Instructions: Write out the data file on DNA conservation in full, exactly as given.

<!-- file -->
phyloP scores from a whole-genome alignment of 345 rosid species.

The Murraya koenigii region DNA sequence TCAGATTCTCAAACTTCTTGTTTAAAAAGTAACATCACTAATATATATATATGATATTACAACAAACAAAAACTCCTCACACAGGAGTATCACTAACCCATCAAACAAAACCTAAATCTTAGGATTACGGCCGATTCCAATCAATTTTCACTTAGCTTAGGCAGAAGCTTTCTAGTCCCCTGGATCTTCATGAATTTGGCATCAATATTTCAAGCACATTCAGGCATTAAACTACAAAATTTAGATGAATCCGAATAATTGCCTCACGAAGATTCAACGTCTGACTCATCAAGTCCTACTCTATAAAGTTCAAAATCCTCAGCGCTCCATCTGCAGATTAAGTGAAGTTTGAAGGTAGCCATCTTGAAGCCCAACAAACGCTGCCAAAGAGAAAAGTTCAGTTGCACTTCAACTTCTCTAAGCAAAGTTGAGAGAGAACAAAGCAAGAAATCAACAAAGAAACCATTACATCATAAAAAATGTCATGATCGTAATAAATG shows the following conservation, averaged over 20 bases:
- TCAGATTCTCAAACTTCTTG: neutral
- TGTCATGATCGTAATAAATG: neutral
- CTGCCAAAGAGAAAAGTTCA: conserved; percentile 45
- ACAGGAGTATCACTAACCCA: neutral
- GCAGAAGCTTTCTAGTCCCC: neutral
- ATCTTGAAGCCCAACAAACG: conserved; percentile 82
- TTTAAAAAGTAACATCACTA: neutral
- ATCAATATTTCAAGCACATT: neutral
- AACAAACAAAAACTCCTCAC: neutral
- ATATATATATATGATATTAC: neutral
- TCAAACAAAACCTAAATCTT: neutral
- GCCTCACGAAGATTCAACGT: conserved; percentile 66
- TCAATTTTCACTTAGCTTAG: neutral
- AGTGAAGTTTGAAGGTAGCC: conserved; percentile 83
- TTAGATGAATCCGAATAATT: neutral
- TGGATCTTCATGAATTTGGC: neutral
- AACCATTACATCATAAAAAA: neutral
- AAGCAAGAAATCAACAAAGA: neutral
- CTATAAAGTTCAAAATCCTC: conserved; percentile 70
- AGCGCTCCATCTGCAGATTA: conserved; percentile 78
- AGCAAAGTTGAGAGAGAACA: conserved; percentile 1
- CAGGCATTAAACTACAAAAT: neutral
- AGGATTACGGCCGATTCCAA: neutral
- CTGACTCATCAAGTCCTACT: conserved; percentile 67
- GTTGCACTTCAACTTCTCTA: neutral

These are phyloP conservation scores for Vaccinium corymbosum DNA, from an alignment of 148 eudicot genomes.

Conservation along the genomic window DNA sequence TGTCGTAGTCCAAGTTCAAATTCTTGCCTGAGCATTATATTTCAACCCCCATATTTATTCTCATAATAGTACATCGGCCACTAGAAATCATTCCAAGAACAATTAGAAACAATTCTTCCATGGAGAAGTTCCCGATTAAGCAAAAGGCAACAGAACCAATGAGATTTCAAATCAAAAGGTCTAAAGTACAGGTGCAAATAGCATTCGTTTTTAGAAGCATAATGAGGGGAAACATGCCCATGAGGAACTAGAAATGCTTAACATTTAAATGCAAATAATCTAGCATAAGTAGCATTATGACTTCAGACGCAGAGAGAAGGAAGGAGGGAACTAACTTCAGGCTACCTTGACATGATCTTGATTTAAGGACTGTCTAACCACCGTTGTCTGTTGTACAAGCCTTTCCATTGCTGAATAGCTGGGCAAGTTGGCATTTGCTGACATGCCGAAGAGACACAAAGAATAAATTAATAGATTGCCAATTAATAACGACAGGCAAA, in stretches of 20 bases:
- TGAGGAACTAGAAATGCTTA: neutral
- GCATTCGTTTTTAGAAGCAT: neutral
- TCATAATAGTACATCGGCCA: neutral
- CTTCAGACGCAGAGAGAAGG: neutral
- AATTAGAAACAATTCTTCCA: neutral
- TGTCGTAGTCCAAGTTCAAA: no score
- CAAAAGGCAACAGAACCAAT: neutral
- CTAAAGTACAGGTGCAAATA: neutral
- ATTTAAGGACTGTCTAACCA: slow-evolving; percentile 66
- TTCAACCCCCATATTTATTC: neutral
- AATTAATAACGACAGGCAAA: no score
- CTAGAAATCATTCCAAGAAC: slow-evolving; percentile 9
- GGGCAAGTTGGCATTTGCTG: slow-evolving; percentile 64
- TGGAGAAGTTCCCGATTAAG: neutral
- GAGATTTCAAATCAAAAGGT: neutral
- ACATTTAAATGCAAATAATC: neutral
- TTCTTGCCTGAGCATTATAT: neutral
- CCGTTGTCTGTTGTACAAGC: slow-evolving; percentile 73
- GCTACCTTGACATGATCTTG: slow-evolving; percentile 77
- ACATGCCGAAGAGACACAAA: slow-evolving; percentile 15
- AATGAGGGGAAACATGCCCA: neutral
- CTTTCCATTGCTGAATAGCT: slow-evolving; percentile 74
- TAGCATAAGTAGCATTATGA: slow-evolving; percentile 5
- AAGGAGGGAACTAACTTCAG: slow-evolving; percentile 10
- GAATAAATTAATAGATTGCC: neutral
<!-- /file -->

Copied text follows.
phyloP scores from a whole-genome alignment of 345 rosid species.

The Murraya koenigii region DNA sequence TCAGATTCTCAAACTTCTTGTTTAAAAAGTAACATCACTAATATATATATATGATATTACAACAAACAAAAACTCCTCACACAGGAGTATCACTAACCCATCAAACAAAACCTAAATCTTAGGATTACGGCCGATTCCAATCAATTTTCACTTAGCTTAGGCAGAAGCTTTCTAGTCCCCTGGATCTTCATGAATTTGGCATCAATATTTCAAGCACATTCAGGCATTAAACTACAAAATTTAGATGAATCCGAATAATTGCCTCACGAAGATTCAACGTCTGACTCATCAAGTCCTACTCTATAAAGTTCAAAATCCTCAGCGCTCCATCTGCAGATTAAGTGAAGTTTGAAGGTAGCCATCTTGAAGCCCAACAAACGCTGCCAAAGAGAAAAGTTCAGTTGCACTTCAACTTCTCTAAGCAAAGTTGAGAGAGAACAAAGCAAGAAATCAACAAAGAAACCATTACATCATAAAAAATGTCATGATCGTAATAAATG shows the following conservation, averaged over 20 bases:
- TCAGATTCTCAAACTTCTTG: neutral
- TGTCATGATCGTAATAAATG: neutral
- CTGCCAAAGAGAAAAGTTCA: conserved; percentile 45
- ACAGGAGTATCACTAACCCA: neutral
- GCAGAAGCTTTCTAGTCCCC: neutral
- ATCTTGAAGCCCAACAAACG: conserved; percentile 82
- TTTAAAAAGTAACATCACTA: neutral
- ATCAATATTTCAAGCACATT: neutral
- AACAAACAAAAACTCCTCAC: neutral
- ATATATATATATGATATTAC: neutral
- TCAAACAAAACCTAAATCTT: neutral
- GCCTCACGAAGATTCAACGT: conserved; percentile 66
- TCAATTTTCACTTAGCTTAG: neutral
- AGTGAAGTTTGAAGGTAGCC: conserved; percentile 83
- TTAGATGAATCCGAATAATT: neutral
- TGGATCTTCATGAATTTGGC: neutral
- AACCATTACATCATAAAAAA: neutral
- AAGCAAGAAATCAACAAAGA: neutral
- CTATAAAGTTCAAAATCCTC: conserved; percentile 70
- AGCGCTCCATCTGCAGATTA: conserved; percentile 78
- AGCAAAGTTGAGAGAGAACA: conserved; percentile 1
- CAGGCATTAAACTACAAAAT: neutral
- AGGATTACGGCCGATTCCAA: neutral
- CTGACTCATCAAGTCCTACT: conserved; percentile 67
- GTTGCACTTCAACTTCTCTA: neutral

These are phyloP conservation scores for Vaccinium corymbosum DNA, from an alignment of 148 eudicot genomes.

Conservation along the genomic window DNA sequence TGTCGTAGTCCAAGTTCAAATTCTTGCCTGAGCATTATATTTCAACCCCCATATTTATTCTCATAATAGTACATCGGCCACTAGAAATCATTCCAAGAACAATTAGAAACAATTCTTCCATGGAGAAGTTCCCGATTAAGCAAAAGGCAACAGAACCAATGAGATTTCAAATCAAAAGGTCTAAAGTACAGGTGCAAATAGCATTCGTTTTTAGAAGCATAATGAGGGGAAACATGCCCATGAGGAACTAGAAATGCTTAACATTTAAATGCAAATAATCTAGCATAAGTAGCATTATGACTTCAGACGCAGAGAGAAGGAAGGAGGGAACTAACTTCAGGCTACCTTGACATGATCTTGATTTAAGGACTGTCTAACCACCGTTGTCTGTTGTACAAGCCTTTCCATTGCTGAATAGCTGGGCAAGTTGGCATTTGCTGACATGCCGAAGAGACACAAAGAATAAATTAATAGATTGCCAATTAATAACGACAGGCAAA, in stretches of 20 bases:
- TGAGGAACTAGAAATGCTTA: neutral
- GCATTCGTTTTTAGAAGCAT: neutral
- TCATAATAGTACATCGGCCA: neutral
- CTTCAGACGCAGAGAGAAGG: neutral
- AATTAGAAACAATTCTTCCA: neutral
- TGTCGTAGTCCAAGTTCAAA: no score
- CAAAAGGCAACAGAACCAAT: neutral
- CTAAAGTACAGGTGCAAATA: neutral
- ATTTAAGGACTGTCTAACCA: slow-evolving; percentile 66
- TTCAACCCCCATATTTATTC: neutral
- AATTAATAACGACAGGCAAA: no score
- CTAGAAATCATTCCAAGAAC: slow-evolving; percentile 9
- GGGCAAGTTGGCATTTGCTG: slow-evolving; percentile 64
- TGGAGAAGTTCCCGATTAAG: neutral
- GAGATTTCAAATCAAAAGGT: neutral
- ACATTTAAATGCAAATAATC: neutral
- TTCTTGCCTGAGCATTATAT: neutral
- CCGTTGTCTGTTGTACAAGC: slow-evolving; percentile 73
- GCTACCTTGACATGATCTTG: slow-evolving; percentile 77
- ACATGCCGAAGAGACACAAA: slow-evolving; percentile 15
- AATGAGGGGAAACATGCCCA: neutral
- CTTTCCATTGCTGAATAGCT: slow-evolving; percentile 74
- TAGCATAAGTAGCATTATGA: slow-evolving; percentile 5
- AAGGAGGGAACTAACTTCAG: slow-evolving; percentile 10
- GAATAAATTAATAGATTGCC: neutral